The Government has thrown its weight behind driverless cars with a £100 million investment set to boost the West Midlands automotive sector.
George Osborne laid out plans to offer £100 million, which will be matched by the car industry, over five years to fund research into "intelligent mobility".
Already, Coventry-based RDM Group is leading the way when it comes to driverless vehicles after designing and building the "Lutz" pods, set to be used on the streets of Milton Keynes this summer.
The Chancellor was acting to ensure the UK stays ahead in a competitive global marketplace.
David Keene, chief executive of RDM, said: "The UK is currently leading the way but we have to move quickly and ensure we maintain that position by training the best engineers, encouraging innovative collaborations and ensuring we turn the vision into reality.
"Lutz will be a great showcase of what we have achieved with driverless cars to date. However, it is just the start and there's plenty more to come."
The Chancellor said a £200 million investment would ensure the UK was "well placed to profit from the growing market for high-tech vehicles of the future".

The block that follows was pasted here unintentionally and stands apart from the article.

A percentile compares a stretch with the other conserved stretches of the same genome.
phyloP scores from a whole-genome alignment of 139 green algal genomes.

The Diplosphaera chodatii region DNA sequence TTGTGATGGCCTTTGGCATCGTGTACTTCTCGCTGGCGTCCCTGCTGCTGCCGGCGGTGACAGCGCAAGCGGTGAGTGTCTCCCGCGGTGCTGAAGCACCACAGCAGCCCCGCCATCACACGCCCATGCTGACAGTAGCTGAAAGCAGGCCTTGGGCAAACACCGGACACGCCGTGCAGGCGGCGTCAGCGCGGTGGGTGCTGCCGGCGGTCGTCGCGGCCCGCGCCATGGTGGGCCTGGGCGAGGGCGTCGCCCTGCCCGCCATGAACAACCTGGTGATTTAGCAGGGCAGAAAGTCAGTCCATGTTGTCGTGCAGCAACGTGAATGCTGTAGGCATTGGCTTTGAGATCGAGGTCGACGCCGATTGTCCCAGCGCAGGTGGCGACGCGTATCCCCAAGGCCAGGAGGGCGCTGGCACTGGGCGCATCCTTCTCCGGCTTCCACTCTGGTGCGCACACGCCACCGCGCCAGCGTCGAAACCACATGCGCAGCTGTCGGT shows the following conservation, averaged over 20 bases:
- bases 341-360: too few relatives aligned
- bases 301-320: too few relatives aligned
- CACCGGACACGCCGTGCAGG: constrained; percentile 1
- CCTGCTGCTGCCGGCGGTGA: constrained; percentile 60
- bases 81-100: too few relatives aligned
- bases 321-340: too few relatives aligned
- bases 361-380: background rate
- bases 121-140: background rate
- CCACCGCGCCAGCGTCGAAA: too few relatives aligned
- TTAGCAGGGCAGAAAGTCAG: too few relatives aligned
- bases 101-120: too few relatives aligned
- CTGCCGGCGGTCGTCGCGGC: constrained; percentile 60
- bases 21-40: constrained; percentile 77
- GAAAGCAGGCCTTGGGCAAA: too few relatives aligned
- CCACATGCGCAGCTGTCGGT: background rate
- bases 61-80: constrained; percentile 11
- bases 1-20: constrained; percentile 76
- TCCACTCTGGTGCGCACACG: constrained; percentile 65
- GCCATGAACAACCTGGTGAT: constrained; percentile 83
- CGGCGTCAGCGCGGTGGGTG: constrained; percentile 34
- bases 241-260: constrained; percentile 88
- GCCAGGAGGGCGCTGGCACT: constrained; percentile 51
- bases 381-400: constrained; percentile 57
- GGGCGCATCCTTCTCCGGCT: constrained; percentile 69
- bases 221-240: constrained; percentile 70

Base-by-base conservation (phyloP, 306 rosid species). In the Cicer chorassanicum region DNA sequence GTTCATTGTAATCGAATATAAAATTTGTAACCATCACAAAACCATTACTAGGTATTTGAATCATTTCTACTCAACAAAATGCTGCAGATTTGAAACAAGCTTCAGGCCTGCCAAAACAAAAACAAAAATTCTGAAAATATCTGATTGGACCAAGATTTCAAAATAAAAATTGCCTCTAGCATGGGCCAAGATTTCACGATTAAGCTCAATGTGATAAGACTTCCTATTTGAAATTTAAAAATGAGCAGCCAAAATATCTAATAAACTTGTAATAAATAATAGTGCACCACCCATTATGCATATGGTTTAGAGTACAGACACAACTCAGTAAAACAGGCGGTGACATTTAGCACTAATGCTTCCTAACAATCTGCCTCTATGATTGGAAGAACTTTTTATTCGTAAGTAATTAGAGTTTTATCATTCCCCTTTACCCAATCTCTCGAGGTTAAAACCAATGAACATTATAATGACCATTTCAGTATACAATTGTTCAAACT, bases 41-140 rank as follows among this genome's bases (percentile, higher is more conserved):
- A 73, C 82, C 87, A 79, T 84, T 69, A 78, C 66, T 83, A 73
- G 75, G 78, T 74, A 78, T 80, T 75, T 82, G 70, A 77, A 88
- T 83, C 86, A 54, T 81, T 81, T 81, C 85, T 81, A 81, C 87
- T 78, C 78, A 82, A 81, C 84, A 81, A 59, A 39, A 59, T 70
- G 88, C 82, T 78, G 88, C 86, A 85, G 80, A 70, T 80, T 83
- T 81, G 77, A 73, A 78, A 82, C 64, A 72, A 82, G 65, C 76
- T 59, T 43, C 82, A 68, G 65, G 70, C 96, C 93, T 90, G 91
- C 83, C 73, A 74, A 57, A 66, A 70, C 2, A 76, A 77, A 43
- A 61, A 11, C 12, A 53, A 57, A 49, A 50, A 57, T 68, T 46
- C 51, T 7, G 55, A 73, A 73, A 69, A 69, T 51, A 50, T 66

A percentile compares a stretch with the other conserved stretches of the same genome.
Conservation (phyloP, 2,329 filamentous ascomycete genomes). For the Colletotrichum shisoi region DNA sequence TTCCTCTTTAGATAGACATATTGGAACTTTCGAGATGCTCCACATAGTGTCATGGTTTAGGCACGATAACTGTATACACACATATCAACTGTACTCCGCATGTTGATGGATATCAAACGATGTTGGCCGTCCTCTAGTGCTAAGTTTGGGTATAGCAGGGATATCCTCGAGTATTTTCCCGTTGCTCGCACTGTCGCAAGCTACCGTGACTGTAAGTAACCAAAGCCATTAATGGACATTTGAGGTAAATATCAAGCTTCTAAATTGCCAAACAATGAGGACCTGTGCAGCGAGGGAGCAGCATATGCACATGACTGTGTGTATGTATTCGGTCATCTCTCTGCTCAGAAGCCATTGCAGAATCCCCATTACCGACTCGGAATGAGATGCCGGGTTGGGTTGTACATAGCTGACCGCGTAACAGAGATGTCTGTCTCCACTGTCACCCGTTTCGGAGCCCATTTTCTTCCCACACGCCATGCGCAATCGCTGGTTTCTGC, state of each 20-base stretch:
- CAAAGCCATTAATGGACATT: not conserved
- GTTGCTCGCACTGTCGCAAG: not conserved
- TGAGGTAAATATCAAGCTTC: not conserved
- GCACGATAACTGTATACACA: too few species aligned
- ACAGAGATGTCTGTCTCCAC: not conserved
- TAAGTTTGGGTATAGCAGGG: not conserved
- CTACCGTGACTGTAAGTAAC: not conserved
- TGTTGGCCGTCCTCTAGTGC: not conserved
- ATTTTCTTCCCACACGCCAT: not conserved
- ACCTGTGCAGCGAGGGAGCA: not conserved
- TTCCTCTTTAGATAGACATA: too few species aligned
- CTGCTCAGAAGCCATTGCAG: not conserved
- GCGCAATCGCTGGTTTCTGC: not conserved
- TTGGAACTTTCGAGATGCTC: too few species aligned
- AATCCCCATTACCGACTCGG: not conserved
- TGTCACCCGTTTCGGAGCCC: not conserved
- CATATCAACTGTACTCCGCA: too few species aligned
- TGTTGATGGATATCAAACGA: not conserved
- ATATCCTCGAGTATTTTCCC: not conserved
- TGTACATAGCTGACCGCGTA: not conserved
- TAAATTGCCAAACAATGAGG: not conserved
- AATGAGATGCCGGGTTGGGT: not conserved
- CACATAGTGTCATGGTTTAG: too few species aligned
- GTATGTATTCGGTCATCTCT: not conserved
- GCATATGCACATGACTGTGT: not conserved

The car industry is undergoing a rapid shift as manufacturers seek to introduce connected-vehicle platforms and new autonomous driving features – with Jaguar Land Rover among those leading the way.
The Government has in the past hinted at its desire to adapt to the changing landscape, pledging £19 million in 2014 to set up trials of driverless cars, which were launched last month in Greenwich.
But there are concerns that the UK might lose out in the race to develop the technology because of a lack of investment and, crucially, skills.
Lord Kumar Bhattacharyya, chairman of manufacturing group WMG, part of The University of Warwick, and an adviser to JLR, welcomed support for science and infrastructure.
In particular, he hailed the Chancellor's backing for the automotive industry by investing £100 million to stay ahead in the race to driverless technology.
"But overall it was a very political Budget which is what you expect just before a General Election," the Labour peer added.
The investment is key to boosting the skills base, with the automotive sector struggling to adapt to recent growth.
Mike Steventon, Midlands regional chairman at KPMG, said: "A real boon for the region is the announcement of a £100 million investment into developing driverless cars.
"The Midlands is the real heartland of automotive and has one of four driverless pilot areas in Coventry, as well as Europe's finest independent driverless testing facilities at MIRA in Leicestershire.
"Add to that our rich automotive heritage and the investment of JLR into the region, and the Midlands is well placed to lead on an automotive upturn in this Budget."